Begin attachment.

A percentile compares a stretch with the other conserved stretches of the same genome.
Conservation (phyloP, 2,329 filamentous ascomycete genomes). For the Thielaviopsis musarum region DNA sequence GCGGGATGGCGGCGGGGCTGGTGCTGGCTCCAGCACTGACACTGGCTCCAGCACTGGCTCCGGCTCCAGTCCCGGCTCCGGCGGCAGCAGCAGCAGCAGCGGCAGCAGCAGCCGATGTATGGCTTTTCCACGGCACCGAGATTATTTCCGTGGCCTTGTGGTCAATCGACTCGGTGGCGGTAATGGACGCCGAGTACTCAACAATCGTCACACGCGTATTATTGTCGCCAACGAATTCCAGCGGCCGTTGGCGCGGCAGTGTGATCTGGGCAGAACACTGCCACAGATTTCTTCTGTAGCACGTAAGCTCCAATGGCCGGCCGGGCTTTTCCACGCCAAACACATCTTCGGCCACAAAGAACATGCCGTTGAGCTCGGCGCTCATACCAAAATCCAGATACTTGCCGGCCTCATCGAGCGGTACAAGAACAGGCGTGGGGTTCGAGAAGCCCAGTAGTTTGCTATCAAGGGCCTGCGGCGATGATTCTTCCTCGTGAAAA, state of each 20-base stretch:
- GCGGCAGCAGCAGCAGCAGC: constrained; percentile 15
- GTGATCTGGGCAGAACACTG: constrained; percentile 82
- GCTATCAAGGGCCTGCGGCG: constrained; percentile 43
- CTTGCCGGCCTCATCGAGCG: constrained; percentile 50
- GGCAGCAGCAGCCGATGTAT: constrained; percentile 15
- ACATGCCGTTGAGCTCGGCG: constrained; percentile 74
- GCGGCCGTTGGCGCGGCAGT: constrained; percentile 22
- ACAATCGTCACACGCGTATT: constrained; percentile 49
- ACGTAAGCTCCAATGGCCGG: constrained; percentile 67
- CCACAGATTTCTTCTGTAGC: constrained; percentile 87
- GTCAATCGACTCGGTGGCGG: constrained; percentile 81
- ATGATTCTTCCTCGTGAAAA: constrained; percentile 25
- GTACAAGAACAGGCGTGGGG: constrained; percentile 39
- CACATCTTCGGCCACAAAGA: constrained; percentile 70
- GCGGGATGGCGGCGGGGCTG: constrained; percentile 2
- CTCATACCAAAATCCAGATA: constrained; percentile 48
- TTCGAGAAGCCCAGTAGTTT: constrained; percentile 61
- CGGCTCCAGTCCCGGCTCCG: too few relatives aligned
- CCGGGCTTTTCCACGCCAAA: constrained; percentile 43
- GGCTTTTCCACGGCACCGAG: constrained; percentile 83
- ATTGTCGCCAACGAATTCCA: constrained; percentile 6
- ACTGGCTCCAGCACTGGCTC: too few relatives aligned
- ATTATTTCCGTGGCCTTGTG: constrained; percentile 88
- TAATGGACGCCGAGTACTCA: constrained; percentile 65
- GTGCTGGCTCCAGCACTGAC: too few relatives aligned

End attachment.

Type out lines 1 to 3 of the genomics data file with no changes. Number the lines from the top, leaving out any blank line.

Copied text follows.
A percentile compares a stretch with the other conserved stretches of the same genome.
Conservation (phyloP, 2,329 filamentous ascomycete genomes). For the Thielaviopsis musarum region DNA sequence GCGGGATGGCGGCGGGGCTGGTGCTGGCTCCAGCACTGACACTGGCTCCAGCACTGGCTCCGGCTCCAGTCCCGGCTCCGGCGGCAGCAGCAGCAGCAGCGGCAGCAGCAGCCGATGTATGGCTTTTCCACGGCACCGAGATTATTTCCGTGGCCTTGTGGTCAATCGACTCGGTGGCGGTAATGGACGCCGAGTACTCAACAATCGTCACACGCGTATTATTGTCGCCAACGAATTCCAGCGGCCGTTGGCGCGGCAGTGTGATCTGGGCAGAACACTGCCACAGATTTCTTCTGTAGCACGTAAGCTCCAATGGCCGGCCGGGCTTTTCCACGCCAAACACATCTTCGGCCACAAAGAACATGCCGTTGAGCTCGGCGCTCATACCAAAATCCAGATACTTGCCGGCCTCATCGAGCGGTACAAGAACAGGCGTGGGGTTCGAGAAGCCCAGTAGTTTGCTATCAAGGGCCTGCGGCGATGATTCTTCCTCGTGAAAA, state of each 20-base stretch:
- GCGGCAGCAGCAGCAGCAGC: constrained; percentile 15